Bee-Bots Dancing to bring “Computer Science For All” to young learners
Practice math skills by coding a floor robot with 4 simple commands. Building Connections & Understanding + Real-world Application is a mathematics practice to prepare students to use patterns and relationships. Bee-Bots can help build those connections! Come Dance with the Bees and see how you can use these and other unplugged activities to build computational thinking skills in the lower grades.
People often ask me if I know the secret of success and if I could tell others how to make their dreams come true. My answer is, you do it by working. I suppose my formula might be: dream, diversity – and never miss an angle. – Walt Disney “The Quotable … it was all started by a mouse.”
These activities are just a start to give you 90 degrees angles to build diversity and dreams in your classroom. Download the activity details here.
Practice is KEY to mastery:
- ACTIVITY ONE GOAL: PLAY – Have fun with the Bee-Bot.
- ACTIVITY TWO GOAL: CONTROL – Master move forward command.
- ACTIVITY THREE GOAL: CONTROL – Master left & right commands.
- ACTIVITY FOUR GOAL: CONTROL – Spell CVC words – backward & pause commands
- ACTIVITY FIVE GOAL: MOVEMENT – Program the Bee-Bot to perform a line dance.
- ACTIVITY SIX GOAL: CHALLENGE – Robotic spelling bee – code 1-letter to 7-letter words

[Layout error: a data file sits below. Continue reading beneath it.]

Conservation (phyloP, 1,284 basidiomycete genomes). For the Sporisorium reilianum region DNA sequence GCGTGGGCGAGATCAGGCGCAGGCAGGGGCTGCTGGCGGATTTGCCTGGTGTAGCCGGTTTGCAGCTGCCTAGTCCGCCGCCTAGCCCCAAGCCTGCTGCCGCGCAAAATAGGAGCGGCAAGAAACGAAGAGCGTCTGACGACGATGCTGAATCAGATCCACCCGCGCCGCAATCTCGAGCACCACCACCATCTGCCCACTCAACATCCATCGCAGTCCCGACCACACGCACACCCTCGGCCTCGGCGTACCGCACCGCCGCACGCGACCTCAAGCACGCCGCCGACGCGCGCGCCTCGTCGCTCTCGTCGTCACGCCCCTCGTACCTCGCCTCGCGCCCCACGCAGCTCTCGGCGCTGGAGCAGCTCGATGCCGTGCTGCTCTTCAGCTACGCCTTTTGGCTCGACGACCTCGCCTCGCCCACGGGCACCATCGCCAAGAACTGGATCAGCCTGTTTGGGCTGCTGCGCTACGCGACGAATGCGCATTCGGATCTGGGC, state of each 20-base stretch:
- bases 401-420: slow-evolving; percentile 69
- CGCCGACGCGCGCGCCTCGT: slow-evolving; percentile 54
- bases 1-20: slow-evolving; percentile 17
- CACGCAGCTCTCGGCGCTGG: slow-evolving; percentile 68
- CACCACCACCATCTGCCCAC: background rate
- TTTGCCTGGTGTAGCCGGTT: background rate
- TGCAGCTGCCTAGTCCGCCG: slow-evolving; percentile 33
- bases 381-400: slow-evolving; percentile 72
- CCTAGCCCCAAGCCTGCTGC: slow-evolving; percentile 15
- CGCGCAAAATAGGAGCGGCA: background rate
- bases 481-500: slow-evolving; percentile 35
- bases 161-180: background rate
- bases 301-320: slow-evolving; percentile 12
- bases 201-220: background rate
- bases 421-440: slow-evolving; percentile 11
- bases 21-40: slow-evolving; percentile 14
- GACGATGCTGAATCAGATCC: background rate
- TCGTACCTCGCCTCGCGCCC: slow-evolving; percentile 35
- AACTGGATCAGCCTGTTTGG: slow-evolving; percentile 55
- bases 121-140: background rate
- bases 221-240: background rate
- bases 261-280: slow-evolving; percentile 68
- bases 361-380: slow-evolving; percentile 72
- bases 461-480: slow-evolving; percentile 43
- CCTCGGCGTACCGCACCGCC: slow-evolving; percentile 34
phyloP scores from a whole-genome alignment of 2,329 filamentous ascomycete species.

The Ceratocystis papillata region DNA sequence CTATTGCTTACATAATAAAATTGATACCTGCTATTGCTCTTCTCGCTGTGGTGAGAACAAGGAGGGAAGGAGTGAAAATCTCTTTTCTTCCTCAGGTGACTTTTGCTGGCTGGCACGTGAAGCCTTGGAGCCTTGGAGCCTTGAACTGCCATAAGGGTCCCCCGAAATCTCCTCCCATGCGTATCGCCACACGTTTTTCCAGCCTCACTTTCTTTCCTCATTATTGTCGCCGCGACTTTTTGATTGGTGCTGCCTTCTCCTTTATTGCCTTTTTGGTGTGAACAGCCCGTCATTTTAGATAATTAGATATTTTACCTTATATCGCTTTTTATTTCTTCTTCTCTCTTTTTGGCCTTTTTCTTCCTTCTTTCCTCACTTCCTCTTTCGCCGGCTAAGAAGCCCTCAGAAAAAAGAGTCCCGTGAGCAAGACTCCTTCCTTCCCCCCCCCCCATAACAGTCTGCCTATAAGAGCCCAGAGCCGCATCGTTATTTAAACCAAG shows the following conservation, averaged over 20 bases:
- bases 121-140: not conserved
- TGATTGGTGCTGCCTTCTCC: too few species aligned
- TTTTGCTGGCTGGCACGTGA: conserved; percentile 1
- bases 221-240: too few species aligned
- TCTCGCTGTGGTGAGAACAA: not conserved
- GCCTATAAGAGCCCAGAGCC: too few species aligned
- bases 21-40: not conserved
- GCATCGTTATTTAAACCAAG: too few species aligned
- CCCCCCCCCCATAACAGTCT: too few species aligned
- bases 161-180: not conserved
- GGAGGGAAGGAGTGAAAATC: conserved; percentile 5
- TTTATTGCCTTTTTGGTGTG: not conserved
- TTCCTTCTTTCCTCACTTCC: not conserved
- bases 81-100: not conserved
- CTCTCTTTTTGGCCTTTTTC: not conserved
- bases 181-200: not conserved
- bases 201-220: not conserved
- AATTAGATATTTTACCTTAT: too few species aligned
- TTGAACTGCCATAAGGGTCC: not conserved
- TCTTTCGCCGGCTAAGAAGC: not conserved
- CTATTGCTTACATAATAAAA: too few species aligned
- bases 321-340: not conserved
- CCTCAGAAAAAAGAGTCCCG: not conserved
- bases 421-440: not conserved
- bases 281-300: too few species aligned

The Bee-Bot is the best tool available to start a learner on the road to mastering computational and critical thinking skills. This robot makes the essential skill of decision making easy with just four movement commands and three control commands. Reducing the complexity of a problem builds the process of learning how to solve problems. In addition to problem solving, adding to the introduction to computer science practices are creativity, collaboration, communication and the persistence needed to tackle challenges. Students can use the Bee-Bot to easily practice pattern recognition and generalization as well as algorithm development. Once students have mastered these computer science concepts they can move on to the harder computational thinking skills.
The best lessons are those the students create that fit their mindset. The teacher provides a few examples and the questions. The best way to learn how to integrate the Bee-Bot is hands-on sitting on a floor and watching kids play and asking questions. And then connect the questions to current curriculum concepts. Always do pair programming. See video on code.org studio.code.org/s/course1/stage/3/puzzle/1 or search pair programming for more resources.